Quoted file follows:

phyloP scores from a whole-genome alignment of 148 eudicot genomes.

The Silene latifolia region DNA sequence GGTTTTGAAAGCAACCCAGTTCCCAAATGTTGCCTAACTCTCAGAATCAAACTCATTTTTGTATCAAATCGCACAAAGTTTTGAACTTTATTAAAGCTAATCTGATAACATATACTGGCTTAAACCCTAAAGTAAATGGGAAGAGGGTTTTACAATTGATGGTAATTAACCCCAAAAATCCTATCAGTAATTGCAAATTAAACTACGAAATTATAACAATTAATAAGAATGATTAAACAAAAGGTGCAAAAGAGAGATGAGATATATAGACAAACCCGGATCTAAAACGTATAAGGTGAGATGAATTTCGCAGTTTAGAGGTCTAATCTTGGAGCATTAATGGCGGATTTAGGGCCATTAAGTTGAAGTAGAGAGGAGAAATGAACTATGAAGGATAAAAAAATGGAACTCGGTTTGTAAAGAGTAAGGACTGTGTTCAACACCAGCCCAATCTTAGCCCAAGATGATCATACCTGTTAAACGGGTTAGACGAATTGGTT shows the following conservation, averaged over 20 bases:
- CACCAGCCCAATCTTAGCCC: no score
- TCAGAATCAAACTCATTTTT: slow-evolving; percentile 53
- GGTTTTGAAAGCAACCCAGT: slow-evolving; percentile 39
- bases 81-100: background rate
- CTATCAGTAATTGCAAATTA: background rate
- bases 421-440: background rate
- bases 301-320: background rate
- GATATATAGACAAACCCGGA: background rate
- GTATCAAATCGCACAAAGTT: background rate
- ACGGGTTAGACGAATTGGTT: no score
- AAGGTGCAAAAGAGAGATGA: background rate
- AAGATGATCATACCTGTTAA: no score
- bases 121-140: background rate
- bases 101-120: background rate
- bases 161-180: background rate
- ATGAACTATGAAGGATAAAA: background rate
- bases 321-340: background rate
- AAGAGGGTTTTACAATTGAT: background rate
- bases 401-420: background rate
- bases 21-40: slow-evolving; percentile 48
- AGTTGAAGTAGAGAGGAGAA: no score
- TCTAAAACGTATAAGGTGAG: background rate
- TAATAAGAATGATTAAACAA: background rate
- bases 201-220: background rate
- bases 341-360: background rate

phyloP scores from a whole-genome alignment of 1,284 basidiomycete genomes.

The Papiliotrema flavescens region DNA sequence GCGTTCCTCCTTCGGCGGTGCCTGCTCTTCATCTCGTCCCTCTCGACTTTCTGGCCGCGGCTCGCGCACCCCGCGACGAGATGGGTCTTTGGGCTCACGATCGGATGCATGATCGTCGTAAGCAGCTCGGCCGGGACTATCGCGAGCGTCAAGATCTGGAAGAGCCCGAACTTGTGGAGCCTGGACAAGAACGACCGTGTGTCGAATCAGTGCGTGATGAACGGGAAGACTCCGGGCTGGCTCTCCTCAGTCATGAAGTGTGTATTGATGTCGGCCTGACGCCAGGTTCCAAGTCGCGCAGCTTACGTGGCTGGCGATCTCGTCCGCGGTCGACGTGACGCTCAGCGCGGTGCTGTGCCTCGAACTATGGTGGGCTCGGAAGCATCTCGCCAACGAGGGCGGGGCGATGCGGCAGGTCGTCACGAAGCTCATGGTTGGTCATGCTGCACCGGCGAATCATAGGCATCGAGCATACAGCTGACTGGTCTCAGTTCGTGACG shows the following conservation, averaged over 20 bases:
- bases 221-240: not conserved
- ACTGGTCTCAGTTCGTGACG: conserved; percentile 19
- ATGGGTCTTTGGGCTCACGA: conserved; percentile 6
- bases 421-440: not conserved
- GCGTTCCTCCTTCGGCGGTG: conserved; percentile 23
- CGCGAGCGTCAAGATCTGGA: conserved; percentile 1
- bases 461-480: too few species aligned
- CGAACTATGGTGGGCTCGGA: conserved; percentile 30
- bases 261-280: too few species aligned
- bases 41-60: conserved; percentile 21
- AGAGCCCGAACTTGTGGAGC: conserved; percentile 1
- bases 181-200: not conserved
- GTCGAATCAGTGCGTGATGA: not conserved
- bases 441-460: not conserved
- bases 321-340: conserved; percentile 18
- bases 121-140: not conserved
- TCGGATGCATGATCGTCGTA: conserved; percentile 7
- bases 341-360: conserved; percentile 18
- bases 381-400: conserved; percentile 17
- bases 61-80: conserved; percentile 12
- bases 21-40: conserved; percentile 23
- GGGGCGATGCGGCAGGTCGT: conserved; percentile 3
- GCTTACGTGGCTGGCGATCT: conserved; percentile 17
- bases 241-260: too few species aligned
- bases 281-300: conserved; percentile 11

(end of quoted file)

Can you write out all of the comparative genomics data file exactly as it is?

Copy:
phyloP scores from a whole-genome alignment of 148 eudicot genomes.

The Silene latifolia region DNA sequence GGTTTTGAAAGCAACCCAGTTCCCAAATGTTGCCTAACTCTCAGAATCAAACTCATTTTTGTATCAAATCGCACAAAGTTTTGAACTTTATTAAAGCTAATCTGATAACATATACTGGCTTAAACCCTAAAGTAAATGGGAAGAGGGTTTTACAATTGATGGTAATTAACCCCAAAAATCCTATCAGTAATTGCAAATTAAACTACGAAATTATAACAATTAATAAGAATGATTAAACAAAAGGTGCAAAAGAGAGATGAGATATATAGACAAACCCGGATCTAAAACGTATAAGGTGAGATGAATTTCGCAGTTTAGAGGTCTAATCTTGGAGCATTAATGGCGGATTTAGGGCCATTAAGTTGAAGTAGAGAGGAGAAATGAACTATGAAGGATAAAAAAATGGAACTCGGTTTGTAAAGAGTAAGGACTGTGTTCAACACCAGCCCAATCTTAGCCCAAGATGATCATACCTGTTAAACGGGTTAGACGAATTGGTT shows the following conservation, averaged over 20 bases:
- CACCAGCCCAATCTTAGCCC: no score
- TCAGAATCAAACTCATTTTT: slow-evolving; percentile 53
- GGTTTTGAAAGCAACCCAGT: slow-evolving; percentile 39
- bases 81-100: background rate
- CTATCAGTAATTGCAAATTA: background rate
- bases 421-440: background rate
- bases 301-320: background rate
- GATATATAGACAAACCCGGA: background rate
- GTATCAAATCGCACAAAGTT: background rate
- ACGGGTTAGACGAATTGGTT: no score
- AAGGTGCAAAAGAGAGATGA: background rate
- AAGATGATCATACCTGTTAA: no score
- bases 121-140: background rate
- bases 101-120: background rate
- bases 161-180: background rate
- ATGAACTATGAAGGATAAAA: background rate
- bases 321-340: background rate
- AAGAGGGTTTTACAATTGAT: background rate
- bases 401-420: background rate
- bases 21-40: slow-evolving; percentile 48
- AGTTGAAGTAGAGAGGAGAA: no score
- TCTAAAACGTATAAGGTGAG: background rate
- TAATAAGAATGATTAAACAA: background rate
- bases 201-220: background rate
- bases 341-360: background rate

phyloP scores from a whole-genome alignment of 1,284 basidiomycete genomes.

The Papiliotrema flavescens region DNA sequence GCGTTCCTCCTTCGGCGGTGCCTGCTCTTCATCTCGTCCCTCTCGACTTTCTGGCCGCGGCTCGCGCACCCCGCGACGAGATGGGTCTTTGGGCTCACGATCGGATGCATGATCGTCGTAAGCAGCTCGGCCGGGACTATCGCGAGCGTCAAGATCTGGAAGAGCCCGAACTTGTGGAGCCTGGACAAGAACGACCGTGTGTCGAATCAGTGCGTGATGAACGGGAAGACTCCGGGCTGGCTCTCCTCAGTCATGAAGTGTGTATTGATGTCGGCCTGACGCCAGGTTCCAAGTCGCGCAGCTTACGTGGCTGGCGATCTCGTCCGCGGTCGACGTGACGCTCAGCGCGGTGCTGTGCCTCGAACTATGGTGGGCTCGGAAGCATCTCGCCAACGAGGGCGGGGCGATGCGGCAGGTCGTCACGAAGCTCATGGTTGGTCATGCTGCACCGGCGAATCATAGGCATCGAGCATACAGCTGACTGGTCTCAGTTCGTGACG shows the following conservation, averaged over 20 bases:
- bases 221-240: not conserved
- ACTGGTCTCAGTTCGTGACG: conserved; percentile 19
- ATGGGTCTTTGGGCTCACGA: conserved; percentile 6
- bases 421-440: not conserved
- GCGTTCCTCCTTCGGCGGTG: conserved; percentile 23
- CGCGAGCGTCAAGATCTGGA: conserved; percentile 1
- bases 461-480: too few species aligned
- CGAACTATGGTGGGCTCGGA: conserved; percentile 30
- bases 261-280: too few species aligned
- bases 41-60: conserved; percentile 21
- AGAGCCCGAACTTGTGGAGC: conserved; percentile 1
- bases 181-200: not conserved
- GTCGAATCAGTGCGTGATGA: not conserved
- bases 441-460: not conserved
- bases 321-340: conserved; percentile 18
- bases 121-140: not conserved
- TCGGATGCATGATCGTCGTA: conserved; percentile 7
- bases 341-360: conserved; percentile 18
- bases 381-400: conserved; percentile 17
- bases 61-80: conserved; percentile 12
- bases 21-40: conserved; percentile 23
- GGGGCGATGCGGCAGGTCGT: conserved; percentile 3
- GCTTACGTGGCTGGCGATCT: conserved; percentile 17
- bases 241-260: too few species aligned
- bases 281-300: conserved; percentile 11